Until a few years ago, cars of Chinese origin were seen by European consumers as a distant reality, an alternative that would not be consolidated in our market due to the fact that neither by design, nor by technology, nor by quality nor by safety could they compete against the products of traditional manufacturers.
Despite the unsuccessful attempts by brands such as landwind either Qoros After entering the old continent ten years ago, it was not until this decade that Chinese groups began their large-scale offensive, taking advantage of the country’s early commitment to electric cars, which has given them the same competitive advantage they had in past Western companies after a century of dominance in the development of the internal combustion engine.
Gone are the days when products of Chinese origin were considered of low quality. The Asian giant manufactures a lot and very well, as demonstrated by the fact that reputable firms such as BMW or Volvo import some of their models from there. The best example of this evolution can be found in the multinational BYD.
Build Your Dreams launched its first electric car for the European market, the e6 minivanin the distant 2010. Now, the Chinese firm is back with a much more ambitious expansion plan in the hands of an advanced electric range that has little to do with that first proposal, which failed miserably.
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In just a few years, BYD has established itself as the leading plug-in car manufacturer (BEV+PHEV) on the planet, as well as the second largest producer of pure electric cars (BEV) and batteries after Tesla and CATL. As has happened with other groups such as Geely or SAIC, the leap forward experienced by their vehicles has been impressive.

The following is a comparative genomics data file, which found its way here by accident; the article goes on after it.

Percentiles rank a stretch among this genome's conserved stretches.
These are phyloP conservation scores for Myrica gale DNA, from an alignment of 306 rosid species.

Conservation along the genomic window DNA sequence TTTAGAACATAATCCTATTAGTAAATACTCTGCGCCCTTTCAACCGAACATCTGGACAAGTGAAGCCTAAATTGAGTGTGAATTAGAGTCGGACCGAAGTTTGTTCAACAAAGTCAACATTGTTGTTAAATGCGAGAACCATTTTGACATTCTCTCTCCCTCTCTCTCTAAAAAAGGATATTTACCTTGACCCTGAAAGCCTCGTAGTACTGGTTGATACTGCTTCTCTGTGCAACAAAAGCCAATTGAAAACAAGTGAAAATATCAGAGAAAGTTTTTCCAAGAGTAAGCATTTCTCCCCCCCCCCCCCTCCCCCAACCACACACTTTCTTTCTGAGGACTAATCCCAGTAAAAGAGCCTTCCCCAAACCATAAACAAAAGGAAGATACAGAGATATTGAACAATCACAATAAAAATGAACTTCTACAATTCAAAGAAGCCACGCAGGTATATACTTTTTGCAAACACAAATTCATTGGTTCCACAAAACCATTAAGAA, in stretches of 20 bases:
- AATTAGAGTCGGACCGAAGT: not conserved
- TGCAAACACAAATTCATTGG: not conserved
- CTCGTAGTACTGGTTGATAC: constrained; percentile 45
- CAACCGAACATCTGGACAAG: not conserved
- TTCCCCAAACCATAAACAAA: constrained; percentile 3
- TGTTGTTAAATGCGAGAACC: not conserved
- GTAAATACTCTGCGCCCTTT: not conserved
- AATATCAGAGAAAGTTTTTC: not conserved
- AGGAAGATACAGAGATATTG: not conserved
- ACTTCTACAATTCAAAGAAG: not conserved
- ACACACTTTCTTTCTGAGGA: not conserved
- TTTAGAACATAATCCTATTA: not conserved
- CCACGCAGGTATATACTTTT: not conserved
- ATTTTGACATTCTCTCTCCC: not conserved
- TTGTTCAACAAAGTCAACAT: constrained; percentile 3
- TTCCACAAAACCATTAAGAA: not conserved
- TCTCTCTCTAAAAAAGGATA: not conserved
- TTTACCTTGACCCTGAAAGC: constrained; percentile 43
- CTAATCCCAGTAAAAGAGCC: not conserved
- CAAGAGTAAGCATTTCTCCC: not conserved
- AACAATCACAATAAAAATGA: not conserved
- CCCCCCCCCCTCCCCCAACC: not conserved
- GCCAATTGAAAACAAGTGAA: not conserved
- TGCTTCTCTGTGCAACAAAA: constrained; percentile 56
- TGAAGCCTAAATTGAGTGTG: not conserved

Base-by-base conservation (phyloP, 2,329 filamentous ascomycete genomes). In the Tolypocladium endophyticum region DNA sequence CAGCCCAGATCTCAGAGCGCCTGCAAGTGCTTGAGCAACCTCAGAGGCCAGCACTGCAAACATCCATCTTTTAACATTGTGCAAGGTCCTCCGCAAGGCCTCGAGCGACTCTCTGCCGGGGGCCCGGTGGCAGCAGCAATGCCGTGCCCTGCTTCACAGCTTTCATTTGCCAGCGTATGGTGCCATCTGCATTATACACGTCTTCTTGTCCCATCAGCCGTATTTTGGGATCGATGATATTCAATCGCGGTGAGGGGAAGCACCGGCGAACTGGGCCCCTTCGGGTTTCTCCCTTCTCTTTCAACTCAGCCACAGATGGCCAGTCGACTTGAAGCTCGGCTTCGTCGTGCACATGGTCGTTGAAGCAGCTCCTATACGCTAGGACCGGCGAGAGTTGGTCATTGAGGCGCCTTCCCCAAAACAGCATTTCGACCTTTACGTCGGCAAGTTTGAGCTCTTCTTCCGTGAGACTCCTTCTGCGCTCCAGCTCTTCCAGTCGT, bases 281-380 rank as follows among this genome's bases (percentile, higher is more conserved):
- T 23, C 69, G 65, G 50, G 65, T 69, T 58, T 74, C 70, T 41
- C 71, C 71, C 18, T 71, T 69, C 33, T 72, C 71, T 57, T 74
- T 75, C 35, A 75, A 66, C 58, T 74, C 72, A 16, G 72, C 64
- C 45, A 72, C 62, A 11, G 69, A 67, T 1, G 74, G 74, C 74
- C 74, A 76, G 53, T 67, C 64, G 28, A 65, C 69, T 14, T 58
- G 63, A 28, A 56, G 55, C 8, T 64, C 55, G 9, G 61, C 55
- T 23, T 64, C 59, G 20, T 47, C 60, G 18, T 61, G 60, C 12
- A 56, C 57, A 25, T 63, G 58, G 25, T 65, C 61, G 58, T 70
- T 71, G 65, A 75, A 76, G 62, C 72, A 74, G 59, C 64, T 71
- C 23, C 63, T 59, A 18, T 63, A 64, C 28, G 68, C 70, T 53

According to a survey carried out by Carwow, this has not gone unnoticed by the European public, as cars of Chinese origin are increasingly popular with consumers. “The fact that more than one in three drivers do not close on buying a Chinese car shows how quickly perceptions change”Explain Philipp Sayler von AmendeCEO of Carwow Germany.
The majority of respondents still give importance to the country of origin of their car: for 19% of Germans and 27% of Britons it is a very important factor, while for 40% and 39% it is still partially decisive. However, 41% of the Germans and 34% of the English do not care about the country of origin of their vehicle.
Although 20% of Germans and 30% of Britons associate Chinese models with competitive prices, 41 and 37% would avoid these brands for political reasons. They are also concerned about the lack of technical and after-sales service. “We expect up to ten more Chinese brands in Germany in the next 12 months. This will boost competition, especially for electric models. Because Chinese brands are concentrating on electric vehicles.
In China, they have the capacity to process and produce batteries and can make high-quality, long-range electric vehicles much cheaper than European ones. This should bring prices down and increasing market options – good news for German drivers considering switching to an electric vehicle.”
Source | ecomento